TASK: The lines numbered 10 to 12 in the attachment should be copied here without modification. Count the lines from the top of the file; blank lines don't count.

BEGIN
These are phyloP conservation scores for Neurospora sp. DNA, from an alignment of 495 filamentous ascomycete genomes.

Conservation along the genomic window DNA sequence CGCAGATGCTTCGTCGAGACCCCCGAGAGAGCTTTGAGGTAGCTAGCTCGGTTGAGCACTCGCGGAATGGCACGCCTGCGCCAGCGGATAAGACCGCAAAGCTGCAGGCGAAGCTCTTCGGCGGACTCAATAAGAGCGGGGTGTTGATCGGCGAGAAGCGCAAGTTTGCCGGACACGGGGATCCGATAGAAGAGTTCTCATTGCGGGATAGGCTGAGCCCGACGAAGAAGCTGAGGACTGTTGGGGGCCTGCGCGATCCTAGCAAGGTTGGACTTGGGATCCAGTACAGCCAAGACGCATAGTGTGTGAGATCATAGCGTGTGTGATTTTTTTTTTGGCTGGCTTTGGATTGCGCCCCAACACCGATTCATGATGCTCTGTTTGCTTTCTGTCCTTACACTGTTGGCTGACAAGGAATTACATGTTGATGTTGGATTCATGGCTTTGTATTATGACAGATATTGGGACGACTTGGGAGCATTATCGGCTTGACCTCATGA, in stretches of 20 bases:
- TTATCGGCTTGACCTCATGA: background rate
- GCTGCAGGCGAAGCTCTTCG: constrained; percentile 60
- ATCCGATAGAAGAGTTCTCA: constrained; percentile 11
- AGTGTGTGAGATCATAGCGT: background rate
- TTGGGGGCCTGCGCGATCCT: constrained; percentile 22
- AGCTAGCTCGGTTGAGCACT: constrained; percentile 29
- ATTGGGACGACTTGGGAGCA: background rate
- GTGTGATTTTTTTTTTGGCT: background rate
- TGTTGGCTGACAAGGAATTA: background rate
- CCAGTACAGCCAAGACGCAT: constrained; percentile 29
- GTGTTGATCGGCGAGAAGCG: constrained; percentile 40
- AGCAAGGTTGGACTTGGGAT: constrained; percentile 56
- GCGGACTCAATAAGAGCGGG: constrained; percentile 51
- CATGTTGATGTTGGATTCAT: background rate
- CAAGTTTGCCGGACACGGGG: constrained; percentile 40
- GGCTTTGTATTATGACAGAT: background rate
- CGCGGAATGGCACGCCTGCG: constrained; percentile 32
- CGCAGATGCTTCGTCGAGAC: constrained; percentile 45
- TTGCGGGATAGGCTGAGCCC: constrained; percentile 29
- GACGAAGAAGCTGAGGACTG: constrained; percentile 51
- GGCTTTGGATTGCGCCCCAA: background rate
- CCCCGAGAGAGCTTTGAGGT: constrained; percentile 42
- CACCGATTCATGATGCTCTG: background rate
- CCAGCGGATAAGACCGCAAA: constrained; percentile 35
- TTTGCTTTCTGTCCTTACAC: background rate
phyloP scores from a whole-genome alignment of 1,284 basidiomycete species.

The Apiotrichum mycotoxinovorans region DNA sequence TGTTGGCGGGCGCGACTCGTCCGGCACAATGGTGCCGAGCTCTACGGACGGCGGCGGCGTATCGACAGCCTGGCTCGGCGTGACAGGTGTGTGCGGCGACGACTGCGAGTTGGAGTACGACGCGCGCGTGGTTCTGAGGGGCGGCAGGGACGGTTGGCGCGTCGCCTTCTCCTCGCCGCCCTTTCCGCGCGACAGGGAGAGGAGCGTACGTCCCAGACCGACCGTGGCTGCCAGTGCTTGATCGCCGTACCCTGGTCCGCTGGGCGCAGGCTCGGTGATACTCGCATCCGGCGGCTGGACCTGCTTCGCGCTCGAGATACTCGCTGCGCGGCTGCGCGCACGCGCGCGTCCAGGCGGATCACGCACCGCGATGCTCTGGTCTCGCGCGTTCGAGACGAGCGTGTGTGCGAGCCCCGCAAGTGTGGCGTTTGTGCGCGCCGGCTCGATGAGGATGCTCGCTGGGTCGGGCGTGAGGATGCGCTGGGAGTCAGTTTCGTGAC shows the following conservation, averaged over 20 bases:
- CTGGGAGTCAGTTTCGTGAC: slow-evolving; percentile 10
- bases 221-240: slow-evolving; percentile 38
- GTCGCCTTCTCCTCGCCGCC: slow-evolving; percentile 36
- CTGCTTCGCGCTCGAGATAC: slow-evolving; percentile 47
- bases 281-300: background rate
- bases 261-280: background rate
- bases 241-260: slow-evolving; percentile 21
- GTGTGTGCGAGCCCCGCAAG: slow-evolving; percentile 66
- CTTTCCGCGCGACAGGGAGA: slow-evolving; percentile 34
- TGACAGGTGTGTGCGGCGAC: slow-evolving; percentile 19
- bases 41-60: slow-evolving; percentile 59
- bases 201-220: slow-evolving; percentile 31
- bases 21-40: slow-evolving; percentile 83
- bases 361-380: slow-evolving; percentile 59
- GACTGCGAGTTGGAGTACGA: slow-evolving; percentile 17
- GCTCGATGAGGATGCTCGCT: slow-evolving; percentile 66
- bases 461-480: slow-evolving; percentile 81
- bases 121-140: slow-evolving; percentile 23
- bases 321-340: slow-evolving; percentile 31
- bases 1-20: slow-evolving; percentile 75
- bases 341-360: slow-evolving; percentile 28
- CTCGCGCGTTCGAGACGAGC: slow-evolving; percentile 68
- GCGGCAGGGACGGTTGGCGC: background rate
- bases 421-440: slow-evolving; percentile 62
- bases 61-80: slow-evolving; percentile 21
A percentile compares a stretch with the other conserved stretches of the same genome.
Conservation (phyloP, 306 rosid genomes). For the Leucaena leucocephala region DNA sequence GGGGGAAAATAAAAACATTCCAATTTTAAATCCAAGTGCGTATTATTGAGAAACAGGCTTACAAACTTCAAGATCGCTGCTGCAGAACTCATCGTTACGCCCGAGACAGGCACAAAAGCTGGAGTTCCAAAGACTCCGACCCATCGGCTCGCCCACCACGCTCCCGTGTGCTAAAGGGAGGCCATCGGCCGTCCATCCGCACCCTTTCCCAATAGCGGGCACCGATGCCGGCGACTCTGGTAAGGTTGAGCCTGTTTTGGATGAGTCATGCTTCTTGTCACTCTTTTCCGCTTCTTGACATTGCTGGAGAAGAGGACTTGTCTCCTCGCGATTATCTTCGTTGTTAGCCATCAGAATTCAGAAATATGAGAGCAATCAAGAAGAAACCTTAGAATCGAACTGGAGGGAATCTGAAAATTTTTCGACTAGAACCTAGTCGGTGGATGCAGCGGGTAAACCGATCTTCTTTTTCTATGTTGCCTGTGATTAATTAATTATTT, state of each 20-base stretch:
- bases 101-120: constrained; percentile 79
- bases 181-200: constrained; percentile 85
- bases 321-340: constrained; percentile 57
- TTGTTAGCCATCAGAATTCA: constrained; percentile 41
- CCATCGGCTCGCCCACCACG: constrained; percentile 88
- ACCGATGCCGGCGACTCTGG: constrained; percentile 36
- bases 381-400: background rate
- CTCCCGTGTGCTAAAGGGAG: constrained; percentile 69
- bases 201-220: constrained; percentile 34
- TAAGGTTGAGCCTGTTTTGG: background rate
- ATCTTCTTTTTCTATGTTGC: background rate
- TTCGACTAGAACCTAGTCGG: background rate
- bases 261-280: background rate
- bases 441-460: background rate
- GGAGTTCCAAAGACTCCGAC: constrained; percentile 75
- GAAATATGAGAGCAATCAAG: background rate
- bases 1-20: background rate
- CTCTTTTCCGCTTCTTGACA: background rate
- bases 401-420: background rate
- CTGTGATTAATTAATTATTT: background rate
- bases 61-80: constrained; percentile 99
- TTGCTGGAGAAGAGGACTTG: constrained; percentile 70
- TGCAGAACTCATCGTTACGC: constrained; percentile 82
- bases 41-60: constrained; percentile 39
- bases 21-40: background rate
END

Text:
- GTGTGATTTTTTTTTTGGCT: background rate
- TGTTGGCTGACAAGGAATTA: background rate
- CCAGTACAGCCAAGACGCAT: constrained; percentile 29